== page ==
When you hear of economic deflation, you probably wouldn’t think about the balloon industry. How-ever, with the Federal Helium Reserve expected to close as soon as October 2013, the U.S. Senate hangs in the balance, wagering options for the world’s helium supply.
For Gretchen Howe, owner of Richie’s Florist in Colusa, just may have enough helium supply to last to the end of the year, but worried balloons may disappear altogether.
“When I first heard of the shortage, I thought ‘Uh-oh’,” said Howe who has owned the Colusa based Floral and Gift Shop for the last 30-years.
From birthdays, to anniversaries, celebrations and special holidays – it’s hard to imagine our society without balloons.
“What are people going to do?,” said Howe, “Balloons play a large part in celebrations it has become a tradition.”
Latex balloons, as we know them today were first manufactured by J.G. Ingram of London in 1847 where hydrogen was originally used to inflate balloons. Hydrogen brought play and joy to the balloon world, but it also brought an equal or greater amount of danger; easily exploding and were highly combustible. Hydrogen was eventually replaced by helium making it much safer, and possible for balloons to have a variety of uses.
“I remember my mother reading an article in a Floral Industry magazine in the 1970’s,” said Howe, “She was excited about a new product called ‘Mylar’ balloons that we could add to our line of gifts.”
Under current law, the Federal Helium Reserve will close its doors the first week of October, leaving businesses that sell helium-filled balloons realizing that what’s left in their helium tanks might be their last – for a while.
“I am quite concerned about the helium supply,” said Howe, “I sell quite a few balloons, and have a large inventory. Not only will I lose sales, I will lose money on product I cannot sell.”
Although 4% of Howe’s business relies on balloons, they play a large role in many special occasions and holidays such as Valentine’s Day and Graduations.
“People in general like balloons,” said Howe, “It is very popular with children and the elderly.”
As supply diminishes, less crucial services such as the party-balloon industry, will find it increasingly difficult to supply the demand, and cause prices to be unstable; many balloon retailers around the country have been experiencing price increases on their helium supply, up to 50% higher.
“I have not seen price increases yet,” said Howe, “But I have been warned by my supplier that my next order may cost substantially more.”
With the rise in costs, some balloon retailers are closing their doors.
“My son recently spoke with a balloon vendor on the streets of Sacramento,” said Howe, “and the vendor commented that once his tank was empty he was forced to close his business. His customers were not willing to pay the higher prices.”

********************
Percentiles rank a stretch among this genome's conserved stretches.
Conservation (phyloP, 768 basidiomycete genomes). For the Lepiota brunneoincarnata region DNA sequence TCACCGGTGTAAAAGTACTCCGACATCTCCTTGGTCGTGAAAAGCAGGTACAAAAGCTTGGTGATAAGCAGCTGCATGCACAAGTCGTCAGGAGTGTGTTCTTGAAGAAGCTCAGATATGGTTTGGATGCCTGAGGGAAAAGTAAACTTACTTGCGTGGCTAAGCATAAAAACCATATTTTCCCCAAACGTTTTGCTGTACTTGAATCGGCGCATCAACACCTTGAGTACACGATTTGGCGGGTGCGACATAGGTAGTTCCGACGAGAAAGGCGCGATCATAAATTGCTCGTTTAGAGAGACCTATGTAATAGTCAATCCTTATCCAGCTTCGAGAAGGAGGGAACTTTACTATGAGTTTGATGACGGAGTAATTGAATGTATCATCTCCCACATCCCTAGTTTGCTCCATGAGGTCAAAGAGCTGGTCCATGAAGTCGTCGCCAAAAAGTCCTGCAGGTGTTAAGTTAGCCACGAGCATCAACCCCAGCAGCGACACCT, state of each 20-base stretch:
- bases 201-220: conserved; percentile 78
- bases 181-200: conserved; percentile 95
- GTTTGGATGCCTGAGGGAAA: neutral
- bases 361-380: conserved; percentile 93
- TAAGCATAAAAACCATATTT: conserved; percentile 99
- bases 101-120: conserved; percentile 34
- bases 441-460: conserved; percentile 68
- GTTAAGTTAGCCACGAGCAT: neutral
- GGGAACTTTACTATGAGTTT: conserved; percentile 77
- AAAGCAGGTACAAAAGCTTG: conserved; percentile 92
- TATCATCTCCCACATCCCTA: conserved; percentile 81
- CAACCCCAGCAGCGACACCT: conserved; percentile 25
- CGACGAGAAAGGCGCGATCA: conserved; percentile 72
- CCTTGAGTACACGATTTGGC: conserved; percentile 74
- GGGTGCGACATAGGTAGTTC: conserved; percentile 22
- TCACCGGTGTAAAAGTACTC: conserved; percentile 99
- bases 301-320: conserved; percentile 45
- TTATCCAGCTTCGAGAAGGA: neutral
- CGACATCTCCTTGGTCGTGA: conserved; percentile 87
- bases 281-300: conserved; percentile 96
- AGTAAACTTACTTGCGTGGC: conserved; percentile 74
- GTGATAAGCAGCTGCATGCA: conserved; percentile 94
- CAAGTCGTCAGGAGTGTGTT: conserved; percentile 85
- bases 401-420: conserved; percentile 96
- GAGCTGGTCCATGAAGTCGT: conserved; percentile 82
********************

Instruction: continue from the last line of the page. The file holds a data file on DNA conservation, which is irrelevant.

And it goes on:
Although helium is the second most abundant element in the universe, it is rarer on earth. Crude heli-um is a byproduct of processing natural gas liquids in the United States and liquefied Natural Gas Off-shore. From processing, crude helium is purified and liquefied for sale and delivery.
The Federal Helium Reserve supplies about 40 percent of domestic and 30 percent of world helium demand. The alternatives for helium are limited and often nonexistent. The abrupt closure of the re-serve to commercial and federal customers would disrupt major parts of the U.S. economy.
Beyond colorful balloons, helium is important to a wide range of critical sectors of the U.S. economy, including semiconductor and fiber optics-manufacturing, medical diagnostics, welding, aerospace and federal research and development. Helium is also used in several military weapons, and border patrol monitoring blimps.
When Congress returns to session after Labor Day, they will only have two weeks to discuss and come to pass the proposed bill, the Helium Stewardship Act of 2013 (S. 783), avoiding a shutdown.
The Helium Stewardship Act of 2013 would allow the Federal Helium Reserve to continue operating in three phases. In the first phase, the reserve would largely operate as it is now under the current system through September 30, 2014. The bill ensures a smooth transition away from federal ownership by establishing an auction of 10 percent of the helium in the reserve, beginning in fiscal year 2015, with an additional 10 percentage points added to the auction every year. In the third phase, the reserve would continue to operate only to supply federal customers.
The House of Representatives passed a version of the bill in April with nearly a unanimous, bipartisan vote; however a Senate version of the bill is being held up. The House Natural Resources Committee is exploring ways of developing new sources of helium to ensure an adequate supply for the longer term.
In response to the nationwide reduction in helium supply, many balloon companies are developing innovative balloon design ideas that require little to no helium.
“The current situation is unprecedented in the balloon industry. We’ve taken for granted that there would always be plenty of helium,” says burton+BURTON™ founder and President Maxine Burton, a balloon and gift wholesaler. “We’ve spent the last few months learning what works and what doesn’t, and we look forward to sharing this information with our customers. This has unexpectedly opened a market for products, both existing and new. As an industry leader for over 30 years, we are pleased to take the leadership position of tackling this issue head-on.”
As for Howe at Richie’s Florist, the topic remains unclear. “I will continue to sell our current supply, but I remain hesitant on reordering future products until the situation is clearer,” said Howe.
“With new technologies that are being developed in the balloon industry,” said Howe, “Nothing will replace the typical helium-filled balloon bouquet.”